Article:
Morning and Evening

David Rush


Lately I have been practicing in the mornings with my long-time teacher, Sibylle Dallman, and she made a bit of a change to the usual run of class to end with a seated meditation rather than savasana as usual. It’s made an interesting change as well as an opportunity for a bit of reflection on how I relate to the practice of yoga through asana.

Let me say right now that I love me my savasana – and it’s not just because after getting up at 0500 to travel to class, I could use a bit of a nap. After pulling in my attention from the details of the day with an intense asana practice, savasana makes a space to close the door on all the noise that crowds into my mind so easily. It’s a great expression of pratyahara.

But maybe you’ll notice that all sounds like something that goes on at the end of the day. What about when it’s bloody early and nothing has really gotten started yet? Well, I noticed that the seated meditation actually made quite a good substitute in the morning, and more than that, in stead of feeling all relaxed and “floaty” as I got on the Luas to work, I was finding myself feeling very focussed. But in a light way rather than the obsessive intensity that takes over when I am hip-deep in logic problems.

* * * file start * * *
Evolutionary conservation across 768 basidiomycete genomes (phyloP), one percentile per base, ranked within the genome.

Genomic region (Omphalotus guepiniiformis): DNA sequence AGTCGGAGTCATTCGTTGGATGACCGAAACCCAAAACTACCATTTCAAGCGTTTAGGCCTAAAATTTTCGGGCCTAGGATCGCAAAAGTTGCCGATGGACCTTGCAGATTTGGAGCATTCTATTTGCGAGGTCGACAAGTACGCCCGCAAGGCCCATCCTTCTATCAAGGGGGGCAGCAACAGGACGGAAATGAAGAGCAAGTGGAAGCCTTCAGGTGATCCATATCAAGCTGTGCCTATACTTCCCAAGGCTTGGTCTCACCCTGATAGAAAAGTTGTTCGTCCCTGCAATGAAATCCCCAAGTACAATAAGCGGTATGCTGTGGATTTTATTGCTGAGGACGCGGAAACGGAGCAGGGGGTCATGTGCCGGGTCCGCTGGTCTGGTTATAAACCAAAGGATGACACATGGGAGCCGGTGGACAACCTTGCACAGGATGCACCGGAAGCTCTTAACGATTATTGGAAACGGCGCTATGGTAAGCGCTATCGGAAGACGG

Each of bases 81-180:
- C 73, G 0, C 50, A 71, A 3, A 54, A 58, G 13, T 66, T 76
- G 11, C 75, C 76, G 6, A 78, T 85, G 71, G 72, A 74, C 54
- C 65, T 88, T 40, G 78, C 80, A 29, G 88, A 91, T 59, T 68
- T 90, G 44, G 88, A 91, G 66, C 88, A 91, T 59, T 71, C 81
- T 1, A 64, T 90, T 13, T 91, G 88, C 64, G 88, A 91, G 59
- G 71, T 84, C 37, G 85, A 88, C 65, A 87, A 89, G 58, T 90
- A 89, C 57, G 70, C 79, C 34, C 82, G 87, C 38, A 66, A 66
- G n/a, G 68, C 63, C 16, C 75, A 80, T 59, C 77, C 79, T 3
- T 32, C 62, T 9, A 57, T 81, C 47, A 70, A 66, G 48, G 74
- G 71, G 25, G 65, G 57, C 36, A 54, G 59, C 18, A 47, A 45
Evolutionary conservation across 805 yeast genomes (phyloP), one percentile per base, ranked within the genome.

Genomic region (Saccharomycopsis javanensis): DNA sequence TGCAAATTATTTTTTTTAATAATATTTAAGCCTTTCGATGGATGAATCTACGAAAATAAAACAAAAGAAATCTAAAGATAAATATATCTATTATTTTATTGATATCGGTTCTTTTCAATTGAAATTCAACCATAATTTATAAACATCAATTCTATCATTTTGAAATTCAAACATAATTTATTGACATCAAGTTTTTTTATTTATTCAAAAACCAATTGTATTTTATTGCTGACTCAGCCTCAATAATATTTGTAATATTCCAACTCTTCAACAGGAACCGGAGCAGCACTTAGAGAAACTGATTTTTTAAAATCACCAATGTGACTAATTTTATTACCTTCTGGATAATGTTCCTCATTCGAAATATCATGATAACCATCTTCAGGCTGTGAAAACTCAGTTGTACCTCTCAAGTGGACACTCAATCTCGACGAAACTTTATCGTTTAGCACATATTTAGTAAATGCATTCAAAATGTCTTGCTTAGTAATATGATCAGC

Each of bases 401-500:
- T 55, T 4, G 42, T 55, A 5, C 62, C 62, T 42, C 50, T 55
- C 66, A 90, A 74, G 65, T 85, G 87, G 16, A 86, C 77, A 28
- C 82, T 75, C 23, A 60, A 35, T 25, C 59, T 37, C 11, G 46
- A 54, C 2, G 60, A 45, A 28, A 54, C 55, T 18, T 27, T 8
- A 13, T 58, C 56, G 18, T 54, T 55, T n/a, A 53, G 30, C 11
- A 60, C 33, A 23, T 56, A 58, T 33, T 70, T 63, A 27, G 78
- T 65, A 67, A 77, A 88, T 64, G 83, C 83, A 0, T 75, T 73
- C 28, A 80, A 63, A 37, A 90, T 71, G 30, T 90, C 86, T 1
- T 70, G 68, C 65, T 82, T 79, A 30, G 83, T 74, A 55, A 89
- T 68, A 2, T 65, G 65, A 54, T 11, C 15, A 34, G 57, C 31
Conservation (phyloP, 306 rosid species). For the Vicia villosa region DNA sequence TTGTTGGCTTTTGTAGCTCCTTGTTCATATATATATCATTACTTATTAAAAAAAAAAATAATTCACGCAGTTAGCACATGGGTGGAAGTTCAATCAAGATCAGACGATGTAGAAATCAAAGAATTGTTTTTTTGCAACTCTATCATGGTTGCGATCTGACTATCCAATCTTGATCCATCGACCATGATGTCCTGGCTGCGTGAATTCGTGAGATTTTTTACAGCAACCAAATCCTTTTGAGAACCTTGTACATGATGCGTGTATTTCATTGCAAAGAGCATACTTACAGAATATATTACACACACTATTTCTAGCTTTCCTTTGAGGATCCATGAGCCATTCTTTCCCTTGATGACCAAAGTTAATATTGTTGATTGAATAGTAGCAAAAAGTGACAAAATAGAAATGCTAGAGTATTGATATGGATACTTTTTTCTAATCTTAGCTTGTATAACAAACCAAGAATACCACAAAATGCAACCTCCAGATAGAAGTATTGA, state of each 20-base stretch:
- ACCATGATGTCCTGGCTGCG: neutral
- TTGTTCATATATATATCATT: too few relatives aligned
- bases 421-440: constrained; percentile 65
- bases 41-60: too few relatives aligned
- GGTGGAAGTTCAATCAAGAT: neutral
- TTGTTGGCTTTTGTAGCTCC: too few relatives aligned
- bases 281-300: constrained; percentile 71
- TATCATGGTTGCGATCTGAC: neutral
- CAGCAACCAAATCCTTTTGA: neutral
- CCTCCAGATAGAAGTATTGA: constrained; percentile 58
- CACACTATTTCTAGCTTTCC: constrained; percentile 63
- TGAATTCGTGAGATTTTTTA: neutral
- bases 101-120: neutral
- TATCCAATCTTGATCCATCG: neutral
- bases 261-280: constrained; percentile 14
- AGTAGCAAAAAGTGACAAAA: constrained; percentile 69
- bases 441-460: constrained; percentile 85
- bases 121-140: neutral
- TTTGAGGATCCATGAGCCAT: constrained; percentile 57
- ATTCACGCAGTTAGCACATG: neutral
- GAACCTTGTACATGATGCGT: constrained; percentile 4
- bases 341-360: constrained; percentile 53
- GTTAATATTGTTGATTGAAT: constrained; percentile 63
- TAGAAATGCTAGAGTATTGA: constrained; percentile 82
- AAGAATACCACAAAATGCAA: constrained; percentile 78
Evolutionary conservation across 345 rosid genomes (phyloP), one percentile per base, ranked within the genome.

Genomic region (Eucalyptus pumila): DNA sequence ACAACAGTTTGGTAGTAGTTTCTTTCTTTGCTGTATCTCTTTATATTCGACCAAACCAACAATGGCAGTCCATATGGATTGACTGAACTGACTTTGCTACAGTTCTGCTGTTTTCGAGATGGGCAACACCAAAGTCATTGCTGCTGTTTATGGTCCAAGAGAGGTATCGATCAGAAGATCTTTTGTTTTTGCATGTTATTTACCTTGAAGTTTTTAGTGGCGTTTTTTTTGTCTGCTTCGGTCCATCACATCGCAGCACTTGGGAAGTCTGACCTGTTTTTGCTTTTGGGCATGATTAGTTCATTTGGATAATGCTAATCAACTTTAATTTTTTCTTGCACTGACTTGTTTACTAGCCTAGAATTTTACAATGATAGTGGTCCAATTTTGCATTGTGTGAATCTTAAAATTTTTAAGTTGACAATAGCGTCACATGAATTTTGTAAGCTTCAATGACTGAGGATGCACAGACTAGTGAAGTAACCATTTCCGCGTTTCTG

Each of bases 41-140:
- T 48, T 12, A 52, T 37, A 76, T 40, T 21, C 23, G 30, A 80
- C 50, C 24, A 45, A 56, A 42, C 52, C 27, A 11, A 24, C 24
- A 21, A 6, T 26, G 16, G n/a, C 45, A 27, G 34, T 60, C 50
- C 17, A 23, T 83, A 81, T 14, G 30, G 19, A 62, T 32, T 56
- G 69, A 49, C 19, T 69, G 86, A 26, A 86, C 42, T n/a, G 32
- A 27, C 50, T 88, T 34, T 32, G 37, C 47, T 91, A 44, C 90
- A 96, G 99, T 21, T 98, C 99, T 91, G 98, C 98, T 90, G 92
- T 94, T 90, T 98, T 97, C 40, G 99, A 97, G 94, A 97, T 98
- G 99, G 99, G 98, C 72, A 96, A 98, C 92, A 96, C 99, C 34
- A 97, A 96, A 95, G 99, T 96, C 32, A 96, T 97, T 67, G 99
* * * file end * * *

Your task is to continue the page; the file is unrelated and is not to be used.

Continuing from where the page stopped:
And that got me thinking: while I have lately been thinking of asana as a pratyahara practice, leading to savasana and a release from immediate concerns, in the mornings it has been working for me as a dharana practice, bringing focus and intensity to my mind without attachment. And dharana is typified by meditation practice in the same way that pratyahara is typified by savasana.

It’s endlessly fascinating to me how malleable asana practice can be. You can use it to withdraw from the world and settle yourself, and you can also use it to bring your mind and body to a very sharp point of focus on things in the world. It’s magic.


Just in case I gave the wrong impression, dharana and pratyahara go together in savasana just as much as in any other asana, but more on that some other time...

This document was translated from LATEX by HEVEA.